AMD Athlon 200GE Review: Zen and Vega Get Cheap

Tom's Hardware Verdict

The Athlon 200GE is a solid value, given its price point. But there are obvious trade-offs you'll have to accept after buying such an inexpensive CPU. Its biggest shortcomings are apparent in lightly-threaded workloads. Fortunately, unofficial overclocking, currently enabled on a handful of motherboards, helps improve the 200GE's benchmark results.


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    Attractive price

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    Comes with a thermal solution

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    Overclocking is possible, though unsupported


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    Graphics engine and memory can't be overclocked

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    Weak single-threaded performance

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Return of the Athlon

AMD is breathing life back into an almost 20-year-old brand with the Athlon 200GE processor armed with Radeon Vega 3 graphics. Unlike the company's mainstream Ryzen chips, its $55 dual-core, four-thread Athlon 200GE addresses the sub-$100 market, where Intel's Pentium and Celeron brands previously reigned uncontested.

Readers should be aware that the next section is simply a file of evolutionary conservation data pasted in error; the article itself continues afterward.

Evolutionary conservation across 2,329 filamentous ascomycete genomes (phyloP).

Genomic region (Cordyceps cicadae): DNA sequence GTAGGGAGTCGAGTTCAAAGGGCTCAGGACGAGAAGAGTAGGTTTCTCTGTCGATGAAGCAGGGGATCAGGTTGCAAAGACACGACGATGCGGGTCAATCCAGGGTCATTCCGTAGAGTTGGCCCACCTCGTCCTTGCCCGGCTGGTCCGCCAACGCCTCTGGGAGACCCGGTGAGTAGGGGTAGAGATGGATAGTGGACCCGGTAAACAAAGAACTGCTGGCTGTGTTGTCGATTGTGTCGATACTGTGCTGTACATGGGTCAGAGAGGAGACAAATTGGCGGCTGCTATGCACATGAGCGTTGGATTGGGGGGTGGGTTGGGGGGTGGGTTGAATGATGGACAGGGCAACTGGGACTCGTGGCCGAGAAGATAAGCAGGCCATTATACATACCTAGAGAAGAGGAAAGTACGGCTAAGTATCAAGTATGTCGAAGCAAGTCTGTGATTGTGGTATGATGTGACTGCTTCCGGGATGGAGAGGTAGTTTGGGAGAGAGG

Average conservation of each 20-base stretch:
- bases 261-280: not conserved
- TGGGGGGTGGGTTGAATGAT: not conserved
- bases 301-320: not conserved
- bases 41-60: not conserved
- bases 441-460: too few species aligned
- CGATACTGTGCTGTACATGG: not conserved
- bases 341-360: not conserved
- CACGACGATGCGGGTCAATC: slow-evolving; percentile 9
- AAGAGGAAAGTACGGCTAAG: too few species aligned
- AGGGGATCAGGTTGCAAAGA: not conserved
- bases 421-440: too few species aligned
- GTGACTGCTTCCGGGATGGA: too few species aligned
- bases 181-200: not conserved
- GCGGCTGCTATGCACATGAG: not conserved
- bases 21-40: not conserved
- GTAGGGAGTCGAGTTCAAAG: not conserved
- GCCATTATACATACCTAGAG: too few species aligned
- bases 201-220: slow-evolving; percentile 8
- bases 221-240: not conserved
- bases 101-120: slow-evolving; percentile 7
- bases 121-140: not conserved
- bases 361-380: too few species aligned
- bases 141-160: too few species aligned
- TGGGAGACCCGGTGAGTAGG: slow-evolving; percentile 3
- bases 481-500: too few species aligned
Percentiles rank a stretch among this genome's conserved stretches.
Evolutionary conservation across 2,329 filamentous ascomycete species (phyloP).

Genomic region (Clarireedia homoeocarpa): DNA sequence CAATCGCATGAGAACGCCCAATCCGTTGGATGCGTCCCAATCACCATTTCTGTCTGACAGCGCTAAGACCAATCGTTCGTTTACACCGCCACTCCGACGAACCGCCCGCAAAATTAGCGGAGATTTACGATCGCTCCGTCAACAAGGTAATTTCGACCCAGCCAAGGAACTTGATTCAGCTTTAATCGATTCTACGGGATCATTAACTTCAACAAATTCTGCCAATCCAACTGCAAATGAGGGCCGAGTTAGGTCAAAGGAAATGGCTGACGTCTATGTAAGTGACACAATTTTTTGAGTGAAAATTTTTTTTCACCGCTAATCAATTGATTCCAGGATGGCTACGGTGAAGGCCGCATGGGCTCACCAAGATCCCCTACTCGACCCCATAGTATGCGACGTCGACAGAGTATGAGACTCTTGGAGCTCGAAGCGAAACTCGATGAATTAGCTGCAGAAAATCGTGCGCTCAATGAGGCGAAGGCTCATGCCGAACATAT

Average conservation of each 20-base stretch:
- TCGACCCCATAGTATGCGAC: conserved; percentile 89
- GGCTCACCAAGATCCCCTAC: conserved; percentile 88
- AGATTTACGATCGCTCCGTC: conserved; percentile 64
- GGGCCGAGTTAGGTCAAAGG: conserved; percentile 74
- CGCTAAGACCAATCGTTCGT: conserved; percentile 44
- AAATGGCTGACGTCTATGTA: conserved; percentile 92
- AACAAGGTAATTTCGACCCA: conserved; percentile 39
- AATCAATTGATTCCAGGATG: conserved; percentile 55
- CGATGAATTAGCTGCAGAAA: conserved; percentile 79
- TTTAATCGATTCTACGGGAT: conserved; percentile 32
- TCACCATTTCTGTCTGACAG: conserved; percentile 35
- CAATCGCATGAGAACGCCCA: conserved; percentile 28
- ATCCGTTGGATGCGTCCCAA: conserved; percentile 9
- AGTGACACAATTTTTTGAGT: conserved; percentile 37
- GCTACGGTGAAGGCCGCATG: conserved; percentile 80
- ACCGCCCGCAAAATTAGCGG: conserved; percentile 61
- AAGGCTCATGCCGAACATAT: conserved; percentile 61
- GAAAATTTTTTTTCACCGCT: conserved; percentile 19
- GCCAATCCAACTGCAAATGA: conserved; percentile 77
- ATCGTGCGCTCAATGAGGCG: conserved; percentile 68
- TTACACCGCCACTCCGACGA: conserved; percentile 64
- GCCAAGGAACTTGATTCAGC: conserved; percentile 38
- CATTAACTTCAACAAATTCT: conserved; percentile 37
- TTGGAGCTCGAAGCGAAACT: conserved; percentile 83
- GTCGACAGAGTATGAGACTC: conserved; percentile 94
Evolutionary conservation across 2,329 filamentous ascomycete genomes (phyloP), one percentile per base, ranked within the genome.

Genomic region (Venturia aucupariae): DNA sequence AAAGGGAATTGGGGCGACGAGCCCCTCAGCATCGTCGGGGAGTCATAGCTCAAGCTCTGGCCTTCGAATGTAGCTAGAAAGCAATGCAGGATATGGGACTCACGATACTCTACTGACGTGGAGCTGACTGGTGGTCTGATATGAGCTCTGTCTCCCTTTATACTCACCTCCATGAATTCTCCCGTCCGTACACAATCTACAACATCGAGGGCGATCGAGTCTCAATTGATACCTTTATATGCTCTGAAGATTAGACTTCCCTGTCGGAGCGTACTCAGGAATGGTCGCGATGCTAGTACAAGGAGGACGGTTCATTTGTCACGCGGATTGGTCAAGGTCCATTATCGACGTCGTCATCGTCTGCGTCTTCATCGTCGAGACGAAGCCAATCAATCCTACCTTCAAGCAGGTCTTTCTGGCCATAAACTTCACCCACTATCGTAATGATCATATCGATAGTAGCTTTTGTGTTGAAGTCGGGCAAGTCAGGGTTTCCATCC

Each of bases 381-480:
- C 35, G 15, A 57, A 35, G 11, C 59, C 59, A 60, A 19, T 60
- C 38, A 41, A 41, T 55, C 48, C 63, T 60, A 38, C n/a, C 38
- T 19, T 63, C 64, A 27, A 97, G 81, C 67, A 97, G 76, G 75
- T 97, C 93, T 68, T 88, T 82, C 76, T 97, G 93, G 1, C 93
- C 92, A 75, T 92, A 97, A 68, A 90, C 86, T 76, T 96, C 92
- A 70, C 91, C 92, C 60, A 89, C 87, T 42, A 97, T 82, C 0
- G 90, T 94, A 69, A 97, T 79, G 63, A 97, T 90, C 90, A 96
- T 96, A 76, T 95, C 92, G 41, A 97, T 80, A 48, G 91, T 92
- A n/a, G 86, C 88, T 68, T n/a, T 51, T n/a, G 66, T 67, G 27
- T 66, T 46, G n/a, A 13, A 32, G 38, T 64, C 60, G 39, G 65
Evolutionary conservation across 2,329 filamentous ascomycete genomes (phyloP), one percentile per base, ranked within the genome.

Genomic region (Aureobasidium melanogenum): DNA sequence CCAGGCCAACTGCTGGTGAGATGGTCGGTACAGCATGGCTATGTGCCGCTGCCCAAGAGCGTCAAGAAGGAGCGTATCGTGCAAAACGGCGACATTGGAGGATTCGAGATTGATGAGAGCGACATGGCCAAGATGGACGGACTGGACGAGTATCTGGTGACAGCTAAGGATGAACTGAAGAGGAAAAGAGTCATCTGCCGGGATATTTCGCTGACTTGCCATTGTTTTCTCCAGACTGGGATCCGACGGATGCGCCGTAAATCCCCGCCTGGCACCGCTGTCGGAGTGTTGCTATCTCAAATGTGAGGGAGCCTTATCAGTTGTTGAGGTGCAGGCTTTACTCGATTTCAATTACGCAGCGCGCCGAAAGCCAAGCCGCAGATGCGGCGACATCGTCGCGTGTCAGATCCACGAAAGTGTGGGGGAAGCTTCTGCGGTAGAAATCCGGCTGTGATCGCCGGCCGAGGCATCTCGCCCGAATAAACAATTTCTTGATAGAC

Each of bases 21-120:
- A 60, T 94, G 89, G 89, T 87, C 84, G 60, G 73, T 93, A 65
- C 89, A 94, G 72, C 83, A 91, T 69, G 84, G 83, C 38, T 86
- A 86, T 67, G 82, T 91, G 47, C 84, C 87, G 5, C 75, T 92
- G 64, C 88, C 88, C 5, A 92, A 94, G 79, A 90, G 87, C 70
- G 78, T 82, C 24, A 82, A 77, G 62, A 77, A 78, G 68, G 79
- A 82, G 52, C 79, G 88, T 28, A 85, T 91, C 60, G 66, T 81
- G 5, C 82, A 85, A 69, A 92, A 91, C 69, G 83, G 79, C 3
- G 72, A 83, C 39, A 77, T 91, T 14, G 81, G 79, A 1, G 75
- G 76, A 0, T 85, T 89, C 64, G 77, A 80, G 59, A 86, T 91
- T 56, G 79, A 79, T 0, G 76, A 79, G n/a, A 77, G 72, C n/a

The Athlon 200GE is built using the same Zen architecture found in AMD's popular Ryzen processors, providing a much-needed performance upgrade over the lackluster Bristol Ridge line-up. Given its low price, we shouldn't have been surprised that AMD locked the 200GE's multiplier, preventing easy overclocking. But its efforts proved superficial: recently, several motherboard manufacturers released BIOS updates that unlocked the 200GE's fixed ratio. All of the sudden, this ultra-affordable chip became a little more interesting to enthusiasts shopping for a bargain.

Officially, AMD maintains that the 200GE is a locked processor and points us to motherboard manufacturers for answers on any policy changes. In other words, for now, overclocking the Athlon 200GE is game-on. Better still, the 35W chip's stock thermal solution is perfectly ample for a bit of extracurricular tuning. Where we might not have been interested in the 200GE previously, the CPU is a far more impressive value with overclocking as an option.

AMD Athlon 200GE

The Athlon 200GE drops into motherboards with a Socket AM4 interface. It comes with two SMT-enabled execution cores, allowing the chip to operate on four threads concurrently. The Radeon Vega-based graphics engine is composed of three Compute Units (CUs), serving up a modest 192 Stream processors.

Out of the box, the Athlon 200GE's host processing cores operate at a fixed 3.2 GHz, with no boost. The graphics component has a 1 GHz clock rate.

Swipe to scroll horizontally
Row 0 - Cell 0 Athlon 200GEPentium Gold G5600Pentium Gold G5400Ryzen 3 1300XRyzen 3 2200GRyzen 5 2400G
ArchitectureZenCoffee LakeCoffee LakeZenZenZen
Cores / Threads2 / 42 / 42 / 44 /44 / 44 / 8
Frequency Base / Boost3.2 / -3.9 / -3.7 / -3.5 / 3.73.5 / 3.73.6 / 3.9